In 2016, Bettman was inducted as a member of the International Jewish Sports Hall of Fame5

Bettman is currently the longest-serving active commissioner in professional sports80

References

  1. ^ a b c "In-depth: NHL Labour Strife – Gary Bettman" CBC Sports Archived from the original on March 9, 2008 Retrieved 2008-02-28 
  2. ^ Mickle, Tripp 2007-05-14 "NHL revenue tops $22B" Sports Business Journal Street and Smith's Retrieved 2008-02-28 
  3. ^ http://wwwplunkettresearchcom/sports%20recreation%20leisure%20market%20research/industry%20statistics
  4. ^ a b Peters, Chris 22 May 2014 "Sports Executive of the Year: Gary Bettman, NHL" sportsbusinessdailycom Retrieved 22 May 2014 
  5. ^ a b Gary Bettman's page on the International Jewish Sports Hall of Fame website
  6. ^ Wetzel, Dan 2004-04-26 "Woe Canada" Yahoo! Sports Retrieved 2010-06-12 
  7. ^ Allen, Kevin; Brehm, Mike 2005-02-21 "Black ice: NHL season canceled" USA Today Retrieved 2008-02-28 
  8. ^ a b Keating, Steve 2013-01-31 "After 20 years of booing, Gary Bettman still standing" Reuters Retrieved 2016-06-15 
  9. ^ Jerusalem Post: "Who was the most influential Jew in sports this past year" By Uriel Sturm August 9, 2016
  10. ^ WEDDINGS/CELEBRATIONS; Lauren Bettman, Brian Gershengorn, The New York Times, August 17, 2003 Accessed February 16, 2008
  11. ^ Negreanu, Daniel Poker Superstars III and Dinner with Jeffrey Pollack 10 Nov, 2005 Fullcontactpokercom Accessed 7/27/07
  12. ^ Lapointe, Joe 1992-11-29 "HOCKEY; NHL Considers An NBA Officer" New York Times Retrieved 2008-02-28 
  13. ^ Loria, Keith Summer 2003 "Boom or bust We evaluate NHL commissioner Gary Bettman's turbulent first decade at the helm of the league" Hockey Digest Retrieved 2008-02-28 dead link
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  18. ^ Joe Lapointe 1993-03-02 "Miami, Anaheim In Debut Next Fall" New York Times Retrieved 2008-03-06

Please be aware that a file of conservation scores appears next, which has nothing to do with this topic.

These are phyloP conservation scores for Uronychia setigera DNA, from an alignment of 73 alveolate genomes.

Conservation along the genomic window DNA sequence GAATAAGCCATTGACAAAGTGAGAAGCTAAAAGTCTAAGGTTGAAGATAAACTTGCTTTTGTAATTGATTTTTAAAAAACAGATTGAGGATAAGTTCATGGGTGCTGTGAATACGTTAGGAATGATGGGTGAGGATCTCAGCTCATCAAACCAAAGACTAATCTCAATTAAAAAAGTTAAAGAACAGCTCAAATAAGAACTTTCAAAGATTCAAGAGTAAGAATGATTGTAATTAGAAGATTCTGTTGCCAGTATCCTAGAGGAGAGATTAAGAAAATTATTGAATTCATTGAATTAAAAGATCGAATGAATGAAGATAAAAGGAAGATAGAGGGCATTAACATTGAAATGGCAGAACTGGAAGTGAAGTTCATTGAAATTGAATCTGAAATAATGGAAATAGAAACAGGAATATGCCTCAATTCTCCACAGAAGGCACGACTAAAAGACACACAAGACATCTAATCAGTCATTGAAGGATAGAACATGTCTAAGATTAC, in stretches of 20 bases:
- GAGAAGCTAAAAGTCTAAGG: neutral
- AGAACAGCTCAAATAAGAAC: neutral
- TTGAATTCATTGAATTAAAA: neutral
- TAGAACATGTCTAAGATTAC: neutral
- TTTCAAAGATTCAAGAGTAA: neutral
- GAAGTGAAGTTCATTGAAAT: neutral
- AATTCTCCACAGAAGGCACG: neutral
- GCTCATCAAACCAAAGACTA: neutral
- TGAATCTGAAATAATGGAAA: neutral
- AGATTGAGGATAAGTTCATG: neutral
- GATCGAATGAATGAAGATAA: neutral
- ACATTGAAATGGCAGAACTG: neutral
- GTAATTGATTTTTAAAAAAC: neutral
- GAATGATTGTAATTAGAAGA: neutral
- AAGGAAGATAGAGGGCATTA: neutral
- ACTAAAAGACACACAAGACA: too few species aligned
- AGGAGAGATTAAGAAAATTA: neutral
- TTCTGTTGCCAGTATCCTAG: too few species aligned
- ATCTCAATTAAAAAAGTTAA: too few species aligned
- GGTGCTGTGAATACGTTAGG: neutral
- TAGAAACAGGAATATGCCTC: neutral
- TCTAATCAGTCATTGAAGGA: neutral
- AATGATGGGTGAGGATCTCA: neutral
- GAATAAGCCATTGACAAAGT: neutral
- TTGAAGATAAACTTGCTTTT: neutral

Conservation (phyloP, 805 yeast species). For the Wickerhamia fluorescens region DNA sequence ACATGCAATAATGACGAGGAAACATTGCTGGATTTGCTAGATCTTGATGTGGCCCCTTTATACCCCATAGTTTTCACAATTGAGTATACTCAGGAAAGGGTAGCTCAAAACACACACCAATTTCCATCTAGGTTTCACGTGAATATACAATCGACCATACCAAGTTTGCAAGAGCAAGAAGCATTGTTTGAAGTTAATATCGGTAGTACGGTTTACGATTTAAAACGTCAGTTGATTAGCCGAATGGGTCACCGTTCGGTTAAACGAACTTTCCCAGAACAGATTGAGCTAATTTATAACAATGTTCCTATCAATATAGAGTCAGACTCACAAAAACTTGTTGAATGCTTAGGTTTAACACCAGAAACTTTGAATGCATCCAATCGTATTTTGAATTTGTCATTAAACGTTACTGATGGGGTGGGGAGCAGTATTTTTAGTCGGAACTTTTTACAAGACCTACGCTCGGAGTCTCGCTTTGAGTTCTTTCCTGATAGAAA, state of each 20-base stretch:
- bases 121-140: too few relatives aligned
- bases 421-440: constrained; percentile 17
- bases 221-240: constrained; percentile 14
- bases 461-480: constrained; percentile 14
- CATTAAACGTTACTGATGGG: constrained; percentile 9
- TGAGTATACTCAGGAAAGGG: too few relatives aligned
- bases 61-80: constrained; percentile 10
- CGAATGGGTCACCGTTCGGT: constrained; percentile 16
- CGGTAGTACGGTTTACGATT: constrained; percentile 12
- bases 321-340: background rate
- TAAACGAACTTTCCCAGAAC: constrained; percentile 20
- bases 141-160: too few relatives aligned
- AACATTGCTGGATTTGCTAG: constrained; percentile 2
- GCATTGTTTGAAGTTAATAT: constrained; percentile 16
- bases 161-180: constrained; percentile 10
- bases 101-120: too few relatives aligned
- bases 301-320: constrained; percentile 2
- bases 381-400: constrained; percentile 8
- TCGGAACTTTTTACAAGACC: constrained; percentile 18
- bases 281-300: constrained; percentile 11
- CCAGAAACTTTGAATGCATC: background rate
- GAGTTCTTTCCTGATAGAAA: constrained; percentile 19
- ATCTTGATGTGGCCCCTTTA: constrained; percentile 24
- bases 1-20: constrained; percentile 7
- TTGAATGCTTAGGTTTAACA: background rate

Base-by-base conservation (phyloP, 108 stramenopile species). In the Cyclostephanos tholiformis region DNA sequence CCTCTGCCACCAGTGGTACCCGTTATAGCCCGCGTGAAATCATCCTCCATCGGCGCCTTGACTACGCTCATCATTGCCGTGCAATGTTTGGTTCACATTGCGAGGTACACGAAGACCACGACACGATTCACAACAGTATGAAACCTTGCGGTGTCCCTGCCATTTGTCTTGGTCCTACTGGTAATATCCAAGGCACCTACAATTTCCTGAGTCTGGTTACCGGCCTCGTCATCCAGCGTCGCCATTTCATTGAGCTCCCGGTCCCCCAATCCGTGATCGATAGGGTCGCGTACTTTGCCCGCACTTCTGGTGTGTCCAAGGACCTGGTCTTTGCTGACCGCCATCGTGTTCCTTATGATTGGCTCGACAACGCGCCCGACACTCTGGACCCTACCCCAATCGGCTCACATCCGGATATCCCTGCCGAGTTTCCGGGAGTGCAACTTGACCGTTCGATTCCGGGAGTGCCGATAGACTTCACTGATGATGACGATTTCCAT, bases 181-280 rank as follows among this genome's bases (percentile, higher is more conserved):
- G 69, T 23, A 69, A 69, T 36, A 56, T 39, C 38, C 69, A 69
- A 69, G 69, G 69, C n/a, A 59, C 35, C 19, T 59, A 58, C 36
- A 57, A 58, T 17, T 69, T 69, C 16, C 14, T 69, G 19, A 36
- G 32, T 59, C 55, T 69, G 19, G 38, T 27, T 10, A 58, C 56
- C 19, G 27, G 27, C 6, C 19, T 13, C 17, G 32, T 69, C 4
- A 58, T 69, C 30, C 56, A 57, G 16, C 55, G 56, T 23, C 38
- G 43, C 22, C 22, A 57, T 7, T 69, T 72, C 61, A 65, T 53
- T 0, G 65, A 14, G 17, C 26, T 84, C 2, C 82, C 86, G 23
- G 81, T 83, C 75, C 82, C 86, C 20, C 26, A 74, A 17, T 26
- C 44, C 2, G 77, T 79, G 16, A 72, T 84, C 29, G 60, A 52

19. ^ a b Keith Loria Summer 2003 "Boom or bust We evaluate NHL commissioner Gary Bettman's turbulent first decade at the helm of the league" Find Articles reprint Hockey Digest Retrieved 2008-03-06 dead link
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  23. ^ Duhatschek, Eric 2007-04-12 "Northern alienation isn't new but it's growing" The Globe and Mail Toronto Retrieved 2008-03-06 
  24. ^ Terry Frei 2007-09-07 "Now more than ever, the American hockey player has options" ESPN Retrieved 2008-03-06 
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  26. ^ Wigge, Larry 1996-05-06 "Rink Brat — Chicago Blackhawks defenseman Chris Chelios" The Sporting News Archived from the original on 2012-07-09 Retrieved 2008-06-09 
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  30. ^ Heika, Mike 2005-07-27 "NHL labor timeline" Dallas Morning News Retrieved 2008-03-13 
  31. ^ "Goodenow steps down from NHLPA post" TSNca 2005-07-28 Archived from the original on August 18, 2007 Retrieved 2008-03-13 
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  33. ^ "Worst Managers - Gary Bettman" Business Week 2005-01-10 Archived from the original on 2007-12-24 Retrieved 2008-03-13 
  34. ^ Swift, EM 2005-11-03 "My Sportsman Choice: Gary Bettman" Sports Illustrated Retrieved 2008-03-13 
  35. ^ Hackel, Stu January 6, 2013 "Tentative deal reached to end lockout" Time Inc Archived from the original on January 8, 2013 Retrieved January 6, 2013 
  36. ^ a b Memorandum of Understanding signed by both sides
  37. ^ "Sources: NHL makes first CBA offer" ESPN July 14, 2012 Retrieved September 11, 2012 
  38. ^ Beacon, Bill September 14, 2012 "Labour board turns down players' request to block NHL lockout in Quebec" The Vancouver Sun Retrieved September 17, 2012 
  39. ^ "Alberta labor board sides with NHL in lockout ruling" National Hockey League October 10, 2012 Retrieved October 11, 2012 
  40. ^ McGran, Kevin November 26, 2012 NHL lockout: Mediators called in for meetings this week The Hamilton Spectator Retrieved November 26, 2012
  41. ^ Strang, Katie "Mediation yields no progress" ESPN November 29, 2012 Retrieved November 29, 2012
  42. ^ Macramalla, Eric December 11, 2012 "LEGAL LOOK: DECERTIFICATION VS DISCLAIMER OF INTEREST" The Sports Network BellMedia Retrieved December 21, 2012 
  43. ^ "NHL will seek to cancel contracts if NHLPA dissolves" Toronto Sun December 15, 2012 Retrieved December 16, 2012
  44. ^ "NHL files lawsuit, labor charge against union" Fox News Channel December 14, 2012 Retrieved December 15, 2012